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In Bokeh We Trust

The blurry background. These days we can get it in post production, but to me, and to any true photographer (you know who you are... kind of grumpy.. not a huge fan of photoshop... pissed that 'guys with cameras' have jaded otherwise fun models.. prone to get hard when we see great glass .. I'm one of you, we're us. I know us.).. Anyway, to me and to any true photographer, there is nothing like capturing perfect bokeh encamera.

Britta. Canon 5DIII, Canon 200 F1.8L ISO 640, 200mm, F2.2

The image above has the kind of bokeh that makes my knees go all weak and silly. It was shot with a lens I dream of, and I'm not a hardware geek... A friend owns an older Canon 200 F1.8. You read that right, 200, 1.8. One of those old white lenses with BIG face glass. It weighs about ten pounds, comes in a metal case and when he bought it new cost over five grand.

Britta, Canon 5DIII, Canon 200m, 1.8L At ISO 640, 1/500, F2.0

Britta is gorgeous and fun. Given a choice, I'd make love to the lens.. (Thought I'd hate to have to choose).

In this shoot it was fun to shoot outside in the sunlight. The lens and space and Britta were all the inspiration I needed. Note that while I could shoot at 1.8 (and that's what makes this lens so rare) I shot at 2.2. The reason is because I wanted all of Britta to be in focus and I knew that all of the background would be out, given the relative distance from me to Britta (about 10 feet) and the relative distance to the background, between 15 and 50 feet. The farther from me, the bigger the bokeh in the unfocused, or blurry background.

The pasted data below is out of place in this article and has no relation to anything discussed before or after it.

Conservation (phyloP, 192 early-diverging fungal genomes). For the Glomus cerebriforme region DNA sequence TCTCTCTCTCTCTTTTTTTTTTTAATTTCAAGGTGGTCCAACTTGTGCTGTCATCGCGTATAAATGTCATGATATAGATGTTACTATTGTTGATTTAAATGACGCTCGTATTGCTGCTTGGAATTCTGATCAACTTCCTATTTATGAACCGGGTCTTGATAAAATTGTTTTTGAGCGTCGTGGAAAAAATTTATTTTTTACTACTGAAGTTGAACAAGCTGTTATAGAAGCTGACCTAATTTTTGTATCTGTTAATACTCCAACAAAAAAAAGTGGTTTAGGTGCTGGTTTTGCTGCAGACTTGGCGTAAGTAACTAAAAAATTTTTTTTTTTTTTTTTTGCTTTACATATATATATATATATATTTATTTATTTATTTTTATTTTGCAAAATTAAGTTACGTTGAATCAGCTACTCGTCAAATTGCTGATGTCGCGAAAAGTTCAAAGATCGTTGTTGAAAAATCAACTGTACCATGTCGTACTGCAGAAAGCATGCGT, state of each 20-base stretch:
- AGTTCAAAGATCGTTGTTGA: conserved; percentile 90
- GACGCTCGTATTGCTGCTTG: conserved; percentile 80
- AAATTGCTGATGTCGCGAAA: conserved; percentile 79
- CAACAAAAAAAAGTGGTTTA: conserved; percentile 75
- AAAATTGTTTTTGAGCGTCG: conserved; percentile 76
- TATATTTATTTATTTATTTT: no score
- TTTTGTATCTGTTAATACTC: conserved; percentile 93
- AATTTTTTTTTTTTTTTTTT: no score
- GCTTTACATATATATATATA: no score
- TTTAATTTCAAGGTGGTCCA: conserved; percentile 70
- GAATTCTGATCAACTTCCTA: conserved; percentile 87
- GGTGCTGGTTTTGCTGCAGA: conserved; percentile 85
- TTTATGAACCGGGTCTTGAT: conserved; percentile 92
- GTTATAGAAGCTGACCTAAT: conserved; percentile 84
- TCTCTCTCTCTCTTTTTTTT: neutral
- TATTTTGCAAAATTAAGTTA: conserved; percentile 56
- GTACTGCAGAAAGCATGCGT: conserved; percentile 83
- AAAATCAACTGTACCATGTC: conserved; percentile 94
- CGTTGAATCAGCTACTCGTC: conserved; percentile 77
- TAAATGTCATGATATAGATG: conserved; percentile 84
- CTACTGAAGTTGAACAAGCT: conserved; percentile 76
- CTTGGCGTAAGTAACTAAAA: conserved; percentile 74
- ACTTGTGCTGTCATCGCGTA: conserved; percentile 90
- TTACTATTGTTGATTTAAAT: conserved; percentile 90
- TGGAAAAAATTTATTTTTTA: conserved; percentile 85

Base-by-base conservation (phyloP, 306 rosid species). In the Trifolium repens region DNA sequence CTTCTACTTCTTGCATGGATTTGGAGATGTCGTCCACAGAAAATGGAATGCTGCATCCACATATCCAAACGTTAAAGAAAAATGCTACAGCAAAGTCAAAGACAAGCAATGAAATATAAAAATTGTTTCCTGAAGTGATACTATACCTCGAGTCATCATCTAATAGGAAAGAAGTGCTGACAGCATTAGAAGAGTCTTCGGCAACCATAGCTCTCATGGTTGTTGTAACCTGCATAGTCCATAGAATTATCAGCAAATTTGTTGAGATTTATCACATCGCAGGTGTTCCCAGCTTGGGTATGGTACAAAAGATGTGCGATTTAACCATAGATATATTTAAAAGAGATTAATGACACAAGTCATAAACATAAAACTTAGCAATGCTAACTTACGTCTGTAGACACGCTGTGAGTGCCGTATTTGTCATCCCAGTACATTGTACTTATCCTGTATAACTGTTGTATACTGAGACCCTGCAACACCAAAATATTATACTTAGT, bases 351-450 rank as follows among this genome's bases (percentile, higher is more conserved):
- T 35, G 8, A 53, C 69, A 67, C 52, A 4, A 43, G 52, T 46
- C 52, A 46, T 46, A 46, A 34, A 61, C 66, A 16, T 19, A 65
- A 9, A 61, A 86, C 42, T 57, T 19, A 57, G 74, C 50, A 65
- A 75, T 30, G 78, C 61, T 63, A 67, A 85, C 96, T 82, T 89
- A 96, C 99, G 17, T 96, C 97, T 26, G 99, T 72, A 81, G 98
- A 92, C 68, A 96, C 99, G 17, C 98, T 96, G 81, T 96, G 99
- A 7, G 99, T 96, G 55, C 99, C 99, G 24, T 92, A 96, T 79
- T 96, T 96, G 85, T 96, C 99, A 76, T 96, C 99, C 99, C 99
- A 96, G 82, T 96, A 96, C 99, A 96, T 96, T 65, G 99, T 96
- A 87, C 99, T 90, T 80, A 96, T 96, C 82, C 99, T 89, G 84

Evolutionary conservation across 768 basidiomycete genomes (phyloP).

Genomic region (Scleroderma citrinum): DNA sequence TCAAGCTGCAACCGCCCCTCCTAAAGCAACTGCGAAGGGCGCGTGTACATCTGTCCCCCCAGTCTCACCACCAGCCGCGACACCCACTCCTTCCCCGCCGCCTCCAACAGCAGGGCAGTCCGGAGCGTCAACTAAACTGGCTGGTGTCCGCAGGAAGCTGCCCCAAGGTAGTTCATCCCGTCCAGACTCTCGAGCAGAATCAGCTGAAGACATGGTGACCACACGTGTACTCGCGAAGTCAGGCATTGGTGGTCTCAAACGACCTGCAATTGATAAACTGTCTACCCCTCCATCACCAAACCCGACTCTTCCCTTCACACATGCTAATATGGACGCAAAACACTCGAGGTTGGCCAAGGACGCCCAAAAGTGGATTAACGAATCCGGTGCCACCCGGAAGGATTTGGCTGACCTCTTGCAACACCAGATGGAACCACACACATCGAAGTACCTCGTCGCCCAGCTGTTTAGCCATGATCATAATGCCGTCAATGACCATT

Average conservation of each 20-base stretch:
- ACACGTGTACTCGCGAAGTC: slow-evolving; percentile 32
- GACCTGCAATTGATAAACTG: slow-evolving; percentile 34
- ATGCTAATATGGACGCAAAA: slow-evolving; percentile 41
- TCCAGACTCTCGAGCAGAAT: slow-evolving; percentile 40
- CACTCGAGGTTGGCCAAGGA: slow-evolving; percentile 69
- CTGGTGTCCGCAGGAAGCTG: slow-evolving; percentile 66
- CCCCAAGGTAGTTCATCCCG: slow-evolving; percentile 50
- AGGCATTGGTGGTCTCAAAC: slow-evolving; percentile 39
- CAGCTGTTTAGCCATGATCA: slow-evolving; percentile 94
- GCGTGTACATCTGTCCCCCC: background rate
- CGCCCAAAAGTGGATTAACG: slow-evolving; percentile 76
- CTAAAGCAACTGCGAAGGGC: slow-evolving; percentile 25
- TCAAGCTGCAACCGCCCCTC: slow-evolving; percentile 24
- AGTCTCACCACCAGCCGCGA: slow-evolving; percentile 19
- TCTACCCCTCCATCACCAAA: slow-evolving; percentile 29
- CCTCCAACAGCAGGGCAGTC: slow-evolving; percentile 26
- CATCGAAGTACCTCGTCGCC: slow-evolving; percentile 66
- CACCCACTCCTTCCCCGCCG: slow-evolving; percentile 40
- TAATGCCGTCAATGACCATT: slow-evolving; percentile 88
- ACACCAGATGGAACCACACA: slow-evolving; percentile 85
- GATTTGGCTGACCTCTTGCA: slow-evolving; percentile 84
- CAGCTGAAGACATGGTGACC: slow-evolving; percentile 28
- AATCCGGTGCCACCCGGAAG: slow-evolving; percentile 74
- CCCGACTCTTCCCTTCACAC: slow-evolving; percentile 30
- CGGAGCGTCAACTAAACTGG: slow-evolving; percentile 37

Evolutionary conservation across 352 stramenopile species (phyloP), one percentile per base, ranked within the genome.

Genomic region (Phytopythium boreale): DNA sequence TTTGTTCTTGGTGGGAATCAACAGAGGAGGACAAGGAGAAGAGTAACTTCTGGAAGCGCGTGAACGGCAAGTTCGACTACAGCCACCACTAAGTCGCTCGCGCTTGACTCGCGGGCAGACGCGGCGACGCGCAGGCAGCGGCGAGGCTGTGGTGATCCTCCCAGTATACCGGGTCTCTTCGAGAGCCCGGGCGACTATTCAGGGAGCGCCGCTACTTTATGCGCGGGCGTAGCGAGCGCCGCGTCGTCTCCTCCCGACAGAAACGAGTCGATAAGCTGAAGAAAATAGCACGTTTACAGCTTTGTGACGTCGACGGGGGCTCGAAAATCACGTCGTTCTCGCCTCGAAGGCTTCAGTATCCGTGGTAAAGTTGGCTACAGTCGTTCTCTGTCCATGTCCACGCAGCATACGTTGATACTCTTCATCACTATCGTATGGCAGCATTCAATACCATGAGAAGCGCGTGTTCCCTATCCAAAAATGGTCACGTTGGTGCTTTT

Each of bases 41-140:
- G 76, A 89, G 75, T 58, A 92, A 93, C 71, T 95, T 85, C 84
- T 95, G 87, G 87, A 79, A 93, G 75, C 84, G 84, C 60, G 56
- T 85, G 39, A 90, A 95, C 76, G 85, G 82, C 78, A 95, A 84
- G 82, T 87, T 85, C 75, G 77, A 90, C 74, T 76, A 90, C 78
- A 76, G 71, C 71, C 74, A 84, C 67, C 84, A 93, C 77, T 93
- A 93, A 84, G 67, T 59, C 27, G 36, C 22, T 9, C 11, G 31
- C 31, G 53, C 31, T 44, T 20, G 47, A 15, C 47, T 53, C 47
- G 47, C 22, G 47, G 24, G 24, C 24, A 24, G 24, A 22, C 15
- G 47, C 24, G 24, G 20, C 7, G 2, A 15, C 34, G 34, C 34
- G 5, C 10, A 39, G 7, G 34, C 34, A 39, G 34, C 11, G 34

You don't need a $10,000 lens (about the approximate value of the current version of this lens) to get great bokeh. You also don't need photoshop. The image below, of Seline, in Phoenix, is a great example. Shot with a $600 Canon 85 1.8 at 3.5, the image does everything we really want a telephoto to do. It blurs and pulls the background toward the subject, creating story, and it clearly defines the outline of the subject in the image.

Sharlit, Canon 5DIII, Canon 85mm 1.8, ISO 3200, 1/250, F2.5

The key is to know your ratios. How far are you to the subject and how far is the subject from the background you want to blur. In the case above I wanted to preserve some detail in the building to preserve the voyeur story and I wanted to create the appearance that the building is actually closer than it is. Moving away from the model (I'm about 20ft from Seline) and shooting with the lens stopped down just a bit accomplished exactly what I was looking for.

Post production in the images above is merely crop, noise removal, and in the case of the black and white of Britta flipping the image to B&W and applying an infrared overlay.

Fun stuff. Happy Shooting.

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